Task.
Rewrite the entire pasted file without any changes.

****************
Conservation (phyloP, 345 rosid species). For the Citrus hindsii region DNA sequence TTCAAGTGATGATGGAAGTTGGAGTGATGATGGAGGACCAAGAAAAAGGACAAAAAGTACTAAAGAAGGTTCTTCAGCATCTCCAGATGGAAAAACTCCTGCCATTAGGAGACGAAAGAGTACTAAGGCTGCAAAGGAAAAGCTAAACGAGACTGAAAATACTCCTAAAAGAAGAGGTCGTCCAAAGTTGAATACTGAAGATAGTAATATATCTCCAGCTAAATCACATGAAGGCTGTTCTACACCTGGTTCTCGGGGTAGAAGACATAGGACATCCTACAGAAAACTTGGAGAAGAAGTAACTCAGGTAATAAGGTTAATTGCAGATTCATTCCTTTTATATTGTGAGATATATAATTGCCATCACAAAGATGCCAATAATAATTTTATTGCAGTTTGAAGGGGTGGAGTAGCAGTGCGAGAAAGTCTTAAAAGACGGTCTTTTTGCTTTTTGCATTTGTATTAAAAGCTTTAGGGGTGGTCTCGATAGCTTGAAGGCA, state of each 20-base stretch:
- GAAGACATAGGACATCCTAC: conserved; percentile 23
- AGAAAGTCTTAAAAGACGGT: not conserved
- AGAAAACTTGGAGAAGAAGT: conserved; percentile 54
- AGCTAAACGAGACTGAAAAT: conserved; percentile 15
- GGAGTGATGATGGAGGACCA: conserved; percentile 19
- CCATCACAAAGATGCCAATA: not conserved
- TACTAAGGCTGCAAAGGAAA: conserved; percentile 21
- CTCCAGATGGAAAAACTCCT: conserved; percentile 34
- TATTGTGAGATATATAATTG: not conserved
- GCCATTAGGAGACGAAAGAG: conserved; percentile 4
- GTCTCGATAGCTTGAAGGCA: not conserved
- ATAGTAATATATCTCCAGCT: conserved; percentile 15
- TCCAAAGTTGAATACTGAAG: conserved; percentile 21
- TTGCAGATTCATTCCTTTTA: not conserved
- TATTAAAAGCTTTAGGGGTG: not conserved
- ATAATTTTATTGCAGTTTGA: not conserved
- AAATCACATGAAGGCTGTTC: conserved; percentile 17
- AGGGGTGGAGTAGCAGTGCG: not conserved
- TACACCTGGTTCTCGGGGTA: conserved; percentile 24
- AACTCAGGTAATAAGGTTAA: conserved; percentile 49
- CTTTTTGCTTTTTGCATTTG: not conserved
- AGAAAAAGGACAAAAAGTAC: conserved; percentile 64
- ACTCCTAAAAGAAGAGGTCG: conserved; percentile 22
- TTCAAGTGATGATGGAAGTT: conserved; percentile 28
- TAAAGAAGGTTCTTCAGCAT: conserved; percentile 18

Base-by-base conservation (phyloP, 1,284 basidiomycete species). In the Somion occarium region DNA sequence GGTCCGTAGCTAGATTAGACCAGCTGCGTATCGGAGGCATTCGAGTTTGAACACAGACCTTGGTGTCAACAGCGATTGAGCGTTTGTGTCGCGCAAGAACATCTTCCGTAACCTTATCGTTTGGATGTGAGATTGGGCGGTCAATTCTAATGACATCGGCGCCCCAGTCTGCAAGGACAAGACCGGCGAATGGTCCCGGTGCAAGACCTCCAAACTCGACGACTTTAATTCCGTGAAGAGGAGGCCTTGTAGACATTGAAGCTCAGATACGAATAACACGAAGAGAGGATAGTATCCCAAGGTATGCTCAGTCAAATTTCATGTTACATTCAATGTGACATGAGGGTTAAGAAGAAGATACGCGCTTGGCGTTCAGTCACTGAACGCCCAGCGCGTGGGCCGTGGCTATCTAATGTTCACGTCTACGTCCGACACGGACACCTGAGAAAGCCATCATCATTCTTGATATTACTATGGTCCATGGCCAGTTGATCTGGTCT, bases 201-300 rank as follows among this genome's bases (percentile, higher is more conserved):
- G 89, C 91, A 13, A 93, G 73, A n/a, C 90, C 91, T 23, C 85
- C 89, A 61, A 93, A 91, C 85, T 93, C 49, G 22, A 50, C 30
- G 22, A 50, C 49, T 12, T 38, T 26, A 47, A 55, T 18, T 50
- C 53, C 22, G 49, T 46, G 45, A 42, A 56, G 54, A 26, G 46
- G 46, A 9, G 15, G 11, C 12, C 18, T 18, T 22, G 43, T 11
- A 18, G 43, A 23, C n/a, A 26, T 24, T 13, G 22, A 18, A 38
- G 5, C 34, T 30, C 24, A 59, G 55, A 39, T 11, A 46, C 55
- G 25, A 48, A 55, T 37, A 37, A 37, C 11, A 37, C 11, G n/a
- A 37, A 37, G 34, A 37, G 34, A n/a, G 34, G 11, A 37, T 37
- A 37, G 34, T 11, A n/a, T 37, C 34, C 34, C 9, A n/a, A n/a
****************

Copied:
Conservation (phyloP, 345 rosid species). For the Citrus hindsii region DNA sequence TTCAAGTGATGATGGAAGTTGGAGTGATGATGGAGGACCAAGAAAAAGGACAAAAAGTACTAAAGAAGGTTCTTCAGCATCTCCAGATGGAAAAACTCCTGCCATTAGGAGACGAAAGAGTACTAAGGCTGCAAAGGAAAAGCTAAACGAGACTGAAAATACTCCTAAAAGAAGAGGTCGTCCAAAGTTGAATACTGAAGATAGTAATATATCTCCAGCTAAATCACATGAAGGCTGTTCTACACCTGGTTCTCGGGGTAGAAGACATAGGACATCCTACAGAAAACTTGGAGAAGAAGTAACTCAGGTAATAAGGTTAATTGCAGATTCATTCCTTTTATATTGTGAGATATATAATTGCCATCACAAAGATGCCAATAATAATTTTATTGCAGTTTGAAGGGGTGGAGTAGCAGTGCGAGAAAGTCTTAAAAGACGGTCTTTTTGCTTTTTGCATTTGTATTAAAAGCTTTAGGGGTGGTCTCGATAGCTTGAAGGCA, state of each 20-base stretch:
- GAAGACATAGGACATCCTAC: conserved; percentile 23
- AGAAAGTCTTAAAAGACGGT: not conserved
- AGAAAACTTGGAGAAGAAGT: conserved; percentile 54
- AGCTAAACGAGACTGAAAAT: conserved; percentile 15
- GGAGTGATGATGGAGGACCA: conserved; percentile 19
- CCATCACAAAGATGCCAATA: not conserved
- TACTAAGGCTGCAAAGGAAA: conserved; percentile 21
- CTCCAGATGGAAAAACTCCT: conserved; percentile 34
- TATTGTGAGATATATAATTG: not conserved
- GCCATTAGGAGACGAAAGAG: conserved; percentile 4
- GTCTCGATAGCTTGAAGGCA: not conserved
- ATAGTAATATATCTCCAGCT: conserved; percentile 15
- TCCAAAGTTGAATACTGAAG: conserved; percentile 21
- TTGCAGATTCATTCCTTTTA: not conserved
- TATTAAAAGCTTTAGGGGTG: not conserved
- ATAATTTTATTGCAGTTTGA: not conserved
- AAATCACATGAAGGCTGTTC: conserved; percentile 17
- AGGGGTGGAGTAGCAGTGCG: not conserved
- TACACCTGGTTCTCGGGGTA: conserved; percentile 24
- AACTCAGGTAATAAGGTTAA: conserved; percentile 49
- CTTTTTGCTTTTTGCATTTG: not conserved
- AGAAAAAGGACAAAAAGTAC: conserved; percentile 64
- ACTCCTAAAAGAAGAGGTCG: conserved; percentile 22
- TTCAAGTGATGATGGAAGTT: conserved; percentile 28
- TAAAGAAGGTTCTTCAGCAT: conserved; percentile 18

Base-by-base conservation (phyloP, 1,284 basidiomycete species). In the Somion occarium region DNA sequence GGTCCGTAGCTAGATTAGACCAGCTGCGTATCGGAGGCATTCGAGTTTGAACACAGACCTTGGTGTCAACAGCGATTGAGCGTTTGTGTCGCGCAAGAACATCTTCCGTAACCTTATCGTTTGGATGTGAGATTGGGCGGTCAATTCTAATGACATCGGCGCCCCAGTCTGCAAGGACAAGACCGGCGAATGGTCCCGGTGCAAGACCTCCAAACTCGACGACTTTAATTCCGTGAAGAGGAGGCCTTGTAGACATTGAAGCTCAGATACGAATAACACGAAGAGAGGATAGTATCCCAAGGTATGCTCAGTCAAATTTCATGTTACATTCAATGTGACATGAGGGTTAAGAAGAAGATACGCGCTTGGCGTTCAGTCACTGAACGCCCAGCGCGTGGGCCGTGGCTATCTAATGTTCACGTCTACGTCCGACACGGACACCTGAGAAAGCCATCATCATTCTTGATATTACTATGGTCCATGGCCAGTTGATCTGGTCT, bases 201-300 rank as follows among this genome's bases (percentile, higher is more conserved):
- G 89, C 91, A 13, A 93, G 73, A n/a, C 90, C 91, T 23, C 85
- C 89, A 61, A 93, A 91, C 85, T 93, C 49, G 22, A 50, C 30
- G 22, A 50, C 49, T 12, T 38, T 26, A 47, A 55, T 18, T 50
- C 53, C 22, G 49, T 46, G 45, A 42, A 56, G 54, A 26, G 46
- G 46, A 9, G 15, G 11, C 12, C 18, T 18, T 22, G 43, T 11
- A 18, G 43, A 23, C n/a, A 26, T 24, T 13, G 22, A 18, A 38
- G 5, C 34, T 30, C 24, A 59, G 55, A 39, T 11, A 46, C 55
- G 25, A 48, A 55, T 37, A 37, A 37, C 11, A 37, C 11, G n/a
- A 37, A 37, G 34, A 37, G 34, A n/a, G 34, G 11, A 37, T 37
- A 37, G 34, T 11, A n/a, T 37, C 34, C 34, C 9, A n/a, A n/a